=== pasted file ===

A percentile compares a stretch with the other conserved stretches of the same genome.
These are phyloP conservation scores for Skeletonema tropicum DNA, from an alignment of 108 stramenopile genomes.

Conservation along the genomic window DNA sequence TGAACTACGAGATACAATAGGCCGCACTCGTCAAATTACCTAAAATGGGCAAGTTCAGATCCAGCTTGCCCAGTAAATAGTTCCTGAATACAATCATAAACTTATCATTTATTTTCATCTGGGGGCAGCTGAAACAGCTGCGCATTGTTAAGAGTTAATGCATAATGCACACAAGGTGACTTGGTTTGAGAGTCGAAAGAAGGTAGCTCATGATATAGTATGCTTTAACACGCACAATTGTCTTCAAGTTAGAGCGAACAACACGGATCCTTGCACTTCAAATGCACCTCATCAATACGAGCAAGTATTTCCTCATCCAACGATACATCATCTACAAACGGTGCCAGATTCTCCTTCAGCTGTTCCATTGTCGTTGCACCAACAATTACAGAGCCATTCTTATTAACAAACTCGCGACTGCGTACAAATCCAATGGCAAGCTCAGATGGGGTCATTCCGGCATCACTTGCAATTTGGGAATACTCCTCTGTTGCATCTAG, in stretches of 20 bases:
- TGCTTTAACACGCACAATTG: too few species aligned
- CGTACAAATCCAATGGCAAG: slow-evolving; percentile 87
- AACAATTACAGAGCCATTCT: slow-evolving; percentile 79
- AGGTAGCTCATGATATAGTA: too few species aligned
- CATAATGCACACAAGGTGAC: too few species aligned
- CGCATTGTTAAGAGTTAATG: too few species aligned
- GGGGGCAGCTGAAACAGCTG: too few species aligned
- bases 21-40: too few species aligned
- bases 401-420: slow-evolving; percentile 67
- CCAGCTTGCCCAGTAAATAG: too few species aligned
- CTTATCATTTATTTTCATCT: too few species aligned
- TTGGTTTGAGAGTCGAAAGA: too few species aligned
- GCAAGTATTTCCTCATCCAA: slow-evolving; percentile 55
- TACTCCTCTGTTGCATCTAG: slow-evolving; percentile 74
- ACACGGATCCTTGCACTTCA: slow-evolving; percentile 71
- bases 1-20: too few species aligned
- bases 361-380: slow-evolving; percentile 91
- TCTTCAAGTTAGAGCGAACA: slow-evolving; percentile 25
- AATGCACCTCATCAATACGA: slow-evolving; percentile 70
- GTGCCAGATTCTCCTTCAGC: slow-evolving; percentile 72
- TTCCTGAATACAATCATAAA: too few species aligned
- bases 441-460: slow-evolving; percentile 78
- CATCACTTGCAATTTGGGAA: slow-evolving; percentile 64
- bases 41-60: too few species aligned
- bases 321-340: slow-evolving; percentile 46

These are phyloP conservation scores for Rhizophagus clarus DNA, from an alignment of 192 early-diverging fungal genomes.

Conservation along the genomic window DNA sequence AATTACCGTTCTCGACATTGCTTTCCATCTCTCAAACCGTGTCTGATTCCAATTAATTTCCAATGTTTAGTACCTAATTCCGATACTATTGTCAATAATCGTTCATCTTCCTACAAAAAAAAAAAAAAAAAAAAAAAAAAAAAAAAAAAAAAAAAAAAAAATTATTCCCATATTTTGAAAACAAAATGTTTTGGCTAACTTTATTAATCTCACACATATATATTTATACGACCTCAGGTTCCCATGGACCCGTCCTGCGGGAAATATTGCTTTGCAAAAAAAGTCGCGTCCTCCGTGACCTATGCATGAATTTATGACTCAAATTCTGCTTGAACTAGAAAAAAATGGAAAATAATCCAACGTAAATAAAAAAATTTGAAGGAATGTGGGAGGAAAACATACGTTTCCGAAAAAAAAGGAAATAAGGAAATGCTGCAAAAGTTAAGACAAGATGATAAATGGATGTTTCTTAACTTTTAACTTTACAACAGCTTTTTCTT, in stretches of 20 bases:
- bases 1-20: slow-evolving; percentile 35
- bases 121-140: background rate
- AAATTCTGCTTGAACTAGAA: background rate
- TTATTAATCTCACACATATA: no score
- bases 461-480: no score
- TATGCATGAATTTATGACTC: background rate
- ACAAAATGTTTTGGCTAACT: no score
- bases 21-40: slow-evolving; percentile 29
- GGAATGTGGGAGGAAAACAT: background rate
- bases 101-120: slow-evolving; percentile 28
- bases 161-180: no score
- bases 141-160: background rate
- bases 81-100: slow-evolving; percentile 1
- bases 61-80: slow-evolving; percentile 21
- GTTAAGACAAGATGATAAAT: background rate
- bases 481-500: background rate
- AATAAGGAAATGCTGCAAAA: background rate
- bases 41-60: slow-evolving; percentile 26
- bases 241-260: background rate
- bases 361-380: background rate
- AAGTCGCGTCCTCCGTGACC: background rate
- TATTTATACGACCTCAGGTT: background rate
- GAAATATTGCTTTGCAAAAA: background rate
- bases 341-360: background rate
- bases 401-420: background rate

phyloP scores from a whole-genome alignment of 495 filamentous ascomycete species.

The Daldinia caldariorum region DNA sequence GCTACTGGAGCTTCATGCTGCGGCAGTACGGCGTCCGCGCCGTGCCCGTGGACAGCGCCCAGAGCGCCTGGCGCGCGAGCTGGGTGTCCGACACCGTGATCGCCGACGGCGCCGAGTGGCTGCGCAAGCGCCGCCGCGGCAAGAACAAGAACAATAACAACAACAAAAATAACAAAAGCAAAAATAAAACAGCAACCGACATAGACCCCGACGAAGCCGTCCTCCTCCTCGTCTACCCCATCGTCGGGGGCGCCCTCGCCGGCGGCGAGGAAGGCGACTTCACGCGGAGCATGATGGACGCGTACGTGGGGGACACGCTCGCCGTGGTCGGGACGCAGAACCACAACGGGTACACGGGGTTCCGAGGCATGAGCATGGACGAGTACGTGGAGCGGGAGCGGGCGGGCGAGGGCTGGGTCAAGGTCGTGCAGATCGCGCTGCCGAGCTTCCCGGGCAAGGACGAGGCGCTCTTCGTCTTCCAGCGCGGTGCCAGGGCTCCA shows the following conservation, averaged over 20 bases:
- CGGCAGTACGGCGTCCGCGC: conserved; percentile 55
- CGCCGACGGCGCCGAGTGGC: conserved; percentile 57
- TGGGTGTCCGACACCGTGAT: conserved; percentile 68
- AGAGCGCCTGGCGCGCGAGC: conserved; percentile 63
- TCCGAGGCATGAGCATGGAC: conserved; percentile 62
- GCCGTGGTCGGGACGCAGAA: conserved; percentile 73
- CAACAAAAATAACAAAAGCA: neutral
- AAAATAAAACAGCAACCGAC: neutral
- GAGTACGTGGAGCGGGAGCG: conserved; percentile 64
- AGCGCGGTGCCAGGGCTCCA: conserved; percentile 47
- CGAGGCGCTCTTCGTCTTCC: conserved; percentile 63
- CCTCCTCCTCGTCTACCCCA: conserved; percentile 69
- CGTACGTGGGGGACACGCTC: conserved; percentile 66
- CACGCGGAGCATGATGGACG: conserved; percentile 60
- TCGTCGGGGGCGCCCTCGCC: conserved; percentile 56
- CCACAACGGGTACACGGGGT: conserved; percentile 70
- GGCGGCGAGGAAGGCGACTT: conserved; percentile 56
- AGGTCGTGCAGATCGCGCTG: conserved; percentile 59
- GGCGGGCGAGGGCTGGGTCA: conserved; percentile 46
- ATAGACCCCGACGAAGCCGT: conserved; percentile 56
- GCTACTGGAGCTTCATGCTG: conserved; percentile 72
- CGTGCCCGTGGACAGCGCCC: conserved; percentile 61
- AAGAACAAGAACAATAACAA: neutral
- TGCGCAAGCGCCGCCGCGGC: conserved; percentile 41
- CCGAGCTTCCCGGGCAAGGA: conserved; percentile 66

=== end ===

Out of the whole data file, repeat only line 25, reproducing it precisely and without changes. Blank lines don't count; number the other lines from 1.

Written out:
- bases 441-460: slow-evolving; percentile 78